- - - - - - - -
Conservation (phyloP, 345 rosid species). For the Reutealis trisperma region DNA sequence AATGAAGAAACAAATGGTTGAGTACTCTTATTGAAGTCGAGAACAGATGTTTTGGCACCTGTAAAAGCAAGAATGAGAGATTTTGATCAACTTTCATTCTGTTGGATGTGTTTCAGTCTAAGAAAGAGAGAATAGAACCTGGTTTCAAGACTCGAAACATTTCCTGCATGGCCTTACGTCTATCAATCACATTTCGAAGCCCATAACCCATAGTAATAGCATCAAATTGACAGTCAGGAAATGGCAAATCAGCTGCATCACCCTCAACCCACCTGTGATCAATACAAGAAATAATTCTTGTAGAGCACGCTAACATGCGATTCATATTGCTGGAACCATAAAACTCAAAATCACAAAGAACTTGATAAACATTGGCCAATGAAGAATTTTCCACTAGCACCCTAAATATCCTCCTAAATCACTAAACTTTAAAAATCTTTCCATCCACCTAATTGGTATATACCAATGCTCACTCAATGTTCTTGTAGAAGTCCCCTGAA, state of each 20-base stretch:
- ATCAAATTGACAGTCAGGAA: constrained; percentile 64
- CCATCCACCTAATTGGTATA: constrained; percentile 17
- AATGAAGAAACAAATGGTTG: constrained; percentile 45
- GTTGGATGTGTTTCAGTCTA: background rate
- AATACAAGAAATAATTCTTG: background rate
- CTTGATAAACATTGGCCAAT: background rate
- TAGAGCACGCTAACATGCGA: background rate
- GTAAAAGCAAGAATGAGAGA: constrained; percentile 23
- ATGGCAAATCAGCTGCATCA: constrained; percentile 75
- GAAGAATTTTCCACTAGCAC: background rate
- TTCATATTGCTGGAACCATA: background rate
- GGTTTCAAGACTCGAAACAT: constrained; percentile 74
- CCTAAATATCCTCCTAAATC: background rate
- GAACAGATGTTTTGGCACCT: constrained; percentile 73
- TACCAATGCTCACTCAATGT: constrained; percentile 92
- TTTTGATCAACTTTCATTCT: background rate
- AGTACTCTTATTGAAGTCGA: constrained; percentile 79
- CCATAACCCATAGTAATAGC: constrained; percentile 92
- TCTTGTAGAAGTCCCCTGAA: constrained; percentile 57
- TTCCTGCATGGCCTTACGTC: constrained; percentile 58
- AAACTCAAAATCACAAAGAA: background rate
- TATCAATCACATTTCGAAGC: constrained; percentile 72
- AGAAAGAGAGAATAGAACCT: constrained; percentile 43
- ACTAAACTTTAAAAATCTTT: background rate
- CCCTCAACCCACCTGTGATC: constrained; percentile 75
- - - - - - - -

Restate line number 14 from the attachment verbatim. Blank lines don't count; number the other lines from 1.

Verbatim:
- CCTAAATATCCTCCTAAATC: background rate